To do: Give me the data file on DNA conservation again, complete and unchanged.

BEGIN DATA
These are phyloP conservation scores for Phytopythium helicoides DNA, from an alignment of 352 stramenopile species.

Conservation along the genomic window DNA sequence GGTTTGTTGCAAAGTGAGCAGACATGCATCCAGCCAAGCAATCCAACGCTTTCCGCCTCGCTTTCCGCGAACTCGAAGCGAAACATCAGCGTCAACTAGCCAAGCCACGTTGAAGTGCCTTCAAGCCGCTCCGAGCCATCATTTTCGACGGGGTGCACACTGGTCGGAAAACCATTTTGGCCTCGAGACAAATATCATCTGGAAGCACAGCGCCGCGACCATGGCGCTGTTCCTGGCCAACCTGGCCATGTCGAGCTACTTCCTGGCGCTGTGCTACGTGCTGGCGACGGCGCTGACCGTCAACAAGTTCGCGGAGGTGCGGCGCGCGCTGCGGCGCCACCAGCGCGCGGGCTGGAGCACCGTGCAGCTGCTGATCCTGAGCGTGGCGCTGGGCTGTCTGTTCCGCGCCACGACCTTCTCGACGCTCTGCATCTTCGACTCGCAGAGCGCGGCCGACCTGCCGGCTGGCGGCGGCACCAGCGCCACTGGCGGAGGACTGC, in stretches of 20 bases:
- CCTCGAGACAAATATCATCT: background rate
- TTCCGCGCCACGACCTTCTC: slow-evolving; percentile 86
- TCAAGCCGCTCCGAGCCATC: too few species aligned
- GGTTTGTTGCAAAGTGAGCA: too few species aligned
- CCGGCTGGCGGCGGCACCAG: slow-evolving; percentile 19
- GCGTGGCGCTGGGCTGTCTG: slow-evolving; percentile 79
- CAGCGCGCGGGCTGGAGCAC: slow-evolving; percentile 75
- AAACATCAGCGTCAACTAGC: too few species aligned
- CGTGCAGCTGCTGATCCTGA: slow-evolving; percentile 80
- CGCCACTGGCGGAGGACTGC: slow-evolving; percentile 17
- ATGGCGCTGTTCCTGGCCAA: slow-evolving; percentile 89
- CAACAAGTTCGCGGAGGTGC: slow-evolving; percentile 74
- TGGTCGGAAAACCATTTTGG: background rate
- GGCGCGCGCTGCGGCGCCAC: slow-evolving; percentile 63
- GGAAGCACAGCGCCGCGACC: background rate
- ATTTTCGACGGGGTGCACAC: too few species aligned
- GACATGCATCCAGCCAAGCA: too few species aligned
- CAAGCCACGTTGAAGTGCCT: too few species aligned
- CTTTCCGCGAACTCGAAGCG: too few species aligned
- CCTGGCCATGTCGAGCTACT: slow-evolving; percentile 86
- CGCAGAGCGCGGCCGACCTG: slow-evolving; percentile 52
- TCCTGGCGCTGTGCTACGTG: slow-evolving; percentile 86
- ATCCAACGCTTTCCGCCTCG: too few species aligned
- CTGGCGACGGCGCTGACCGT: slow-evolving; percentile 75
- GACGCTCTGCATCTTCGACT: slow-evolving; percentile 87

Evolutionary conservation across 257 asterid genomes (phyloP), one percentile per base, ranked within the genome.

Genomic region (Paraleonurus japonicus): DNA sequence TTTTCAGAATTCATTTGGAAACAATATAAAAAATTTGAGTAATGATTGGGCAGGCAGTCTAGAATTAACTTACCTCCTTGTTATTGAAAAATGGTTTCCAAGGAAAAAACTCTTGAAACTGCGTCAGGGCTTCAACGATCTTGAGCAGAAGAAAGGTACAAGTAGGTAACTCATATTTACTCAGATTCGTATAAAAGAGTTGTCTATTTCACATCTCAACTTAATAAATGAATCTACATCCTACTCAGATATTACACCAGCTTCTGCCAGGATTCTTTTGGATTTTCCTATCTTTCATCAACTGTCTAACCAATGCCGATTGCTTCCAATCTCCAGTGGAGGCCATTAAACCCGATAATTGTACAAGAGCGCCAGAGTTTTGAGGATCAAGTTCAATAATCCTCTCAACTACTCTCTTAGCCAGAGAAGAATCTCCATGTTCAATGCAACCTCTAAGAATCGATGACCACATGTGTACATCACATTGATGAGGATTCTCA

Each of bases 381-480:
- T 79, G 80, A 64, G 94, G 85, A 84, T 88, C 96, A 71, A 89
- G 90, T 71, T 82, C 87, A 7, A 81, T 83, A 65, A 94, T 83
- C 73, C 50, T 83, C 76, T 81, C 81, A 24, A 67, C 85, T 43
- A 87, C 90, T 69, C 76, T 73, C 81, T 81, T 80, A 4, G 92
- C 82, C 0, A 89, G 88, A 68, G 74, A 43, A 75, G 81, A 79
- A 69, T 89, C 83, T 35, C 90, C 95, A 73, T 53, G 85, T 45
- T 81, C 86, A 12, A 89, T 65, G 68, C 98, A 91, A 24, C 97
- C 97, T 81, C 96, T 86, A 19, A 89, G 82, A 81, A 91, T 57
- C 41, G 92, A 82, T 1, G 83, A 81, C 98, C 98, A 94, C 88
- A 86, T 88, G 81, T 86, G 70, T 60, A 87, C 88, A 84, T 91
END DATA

These are phyloP conservation scores for Phytopythium helicoides DNA, from an alignment of 352 stramenopile species.

Conservation along the genomic window DNA sequence GGTTTGTTGCAAAGTGAGCAGACATGCATCCAGCCAAGCAATCCAACGCTTTCCGCCTCGCTTTCCGCGAACTCGAAGCGAAACATCAGCGTCAACTAGCCAAGCCACGTTGAAGTGCCTTCAAGCCGCTCCGAGCCATCATTTTCGACGGGGTGCACACTGGTCGGAAAACCATTTTGGCCTCGAGACAAATATCATCTGGAAGCACAGCGCCGCGACCATGGCGCTGTTCCTGGCCAACCTGGCCATGTCGAGCTACTTCCTGGCGCTGTGCTACGTGCTGGCGACGGCGCTGACCGTCAACAAGTTCGCGGAGGTGCGGCGCGCGCTGCGGCGCCACCAGCGCGCGGGCTGGAGCACCGTGCAGCTGCTGATCCTGAGCGTGGCGCTGGGCTGTCTGTTCCGCGCCACGACCTTCTCGACGCTCTGCATCTTCGACTCGCAGAGCGCGGCCGACCTGCCGGCTGGCGGCGGCACCAGCGCCACTGGCGGAGGACTGC, in stretches of 20 bases:
- CCTCGAGACAAATATCATCT: background rate
- TTCCGCGCCACGACCTTCTC: slow-evolving; percentile 86
- TCAAGCCGCTCCGAGCCATC: too few species aligned
- GGTTTGTTGCAAAGTGAGCA: too few species aligned
- CCGGCTGGCGGCGGCACCAG: slow-evolving; percentile 19
- GCGTGGCGCTGGGCTGTCTG: slow-evolving; percentile 79
- CAGCGCGCGGGCTGGAGCAC: slow-evolving; percentile 75
- AAACATCAGCGTCAACTAGC: too few species aligned
- CGTGCAGCTGCTGATCCTGA: slow-evolving; percentile 80
- CGCCACTGGCGGAGGACTGC: slow-evolving; percentile 17
- ATGGCGCTGTTCCTGGCCAA: slow-evolving; percentile 89
- CAACAAGTTCGCGGAGGTGC: slow-evolving; percentile 74
- TGGTCGGAAAACCATTTTGG: background rate
- GGCGCGCGCTGCGGCGCCAC: slow-evolving; percentile 63
- GGAAGCACAGCGCCGCGACC: background rate
- ATTTTCGACGGGGTGCACAC: too few species aligned
- GACATGCATCCAGCCAAGCA: too few species aligned
- CAAGCCACGTTGAAGTGCCT: too few species aligned
- CTTTCCGCGAACTCGAAGCG: too few species aligned
- CCTGGCCATGTCGAGCTACT: slow-evolving; percentile 86
- CGCAGAGCGCGGCCGACCTG: slow-evolving; percentile 52
- TCCTGGCGCTGTGCTACGTG: slow-evolving; percentile 86
- ATCCAACGCTTTCCGCCTCG: too few species aligned
- CTGGCGACGGCGCTGACCGT: slow-evolving; percentile 75
- GACGCTCTGCATCTTCGACT: slow-evolving; percentile 87

Evolutionary conservation across 257 asterid genomes (phyloP), one percentile per base, ranked within the genome.

Genomic region (Paraleonurus japonicus): DNA sequence TTTTCAGAATTCATTTGGAAACAATATAAAAAATTTGAGTAATGATTGGGCAGGCAGTCTAGAATTAACTTACCTCCTTGTTATTGAAAAATGGTTTCCAAGGAAAAAACTCTTGAAACTGCGTCAGGGCTTCAACGATCTTGAGCAGAAGAAAGGTACAAGTAGGTAACTCATATTTACTCAGATTCGTATAAAAGAGTTGTCTATTTCACATCTCAACTTAATAAATGAATCTACATCCTACTCAGATATTACACCAGCTTCTGCCAGGATTCTTTTGGATTTTCCTATCTTTCATCAACTGTCTAACCAATGCCGATTGCTTCCAATCTCCAGTGGAGGCCATTAAACCCGATAATTGTACAAGAGCGCCAGAGTTTTGAGGATCAAGTTCAATAATCCTCTCAACTACTCTCTTAGCCAGAGAAGAATCTCCATGTTCAATGCAACCTCTAAGAATCGATGACCACATGTGTACATCACATTGATGAGGATTCTCA

Each of bases 381-480:
- T 79, G 80, A 64, G 94, G 85, A 84, T 88, C 96, A 71, A 89
- G 90, T 71, T 82, C 87, A 7, A 81, T 83, A 65, A 94, T 83
- C 73, C 50, T 83, C 76, T 81, C 81, A 24, A 67, C 85, T 43
- A 87, C 90, T 69, C 76, T 73, C 81, T 81, T 80, A 4, G 92
- C 82, C 0, A 89, G 88, A 68, G 74, A 43, A 75, G 81, A 79
- A 69, T 89, C 83, T 35, C 90, C 95, A 73, T 53, G 85, T 45
- T 81, C 86, A 12, A 89, T 65, G 68, C 98, A 91, A 24, C 97
- C 97, T 81, C 96, T 86, A 19, A 89, G 82, A 81, A 91, T 57
- C 41, G 92, A 82, T 1, G 83, A 81, C 98, C 98, A 94, C 88
- A 86, T 88, G 81, T 86, G 70, T 60, A 87, C 88, A 84, T 91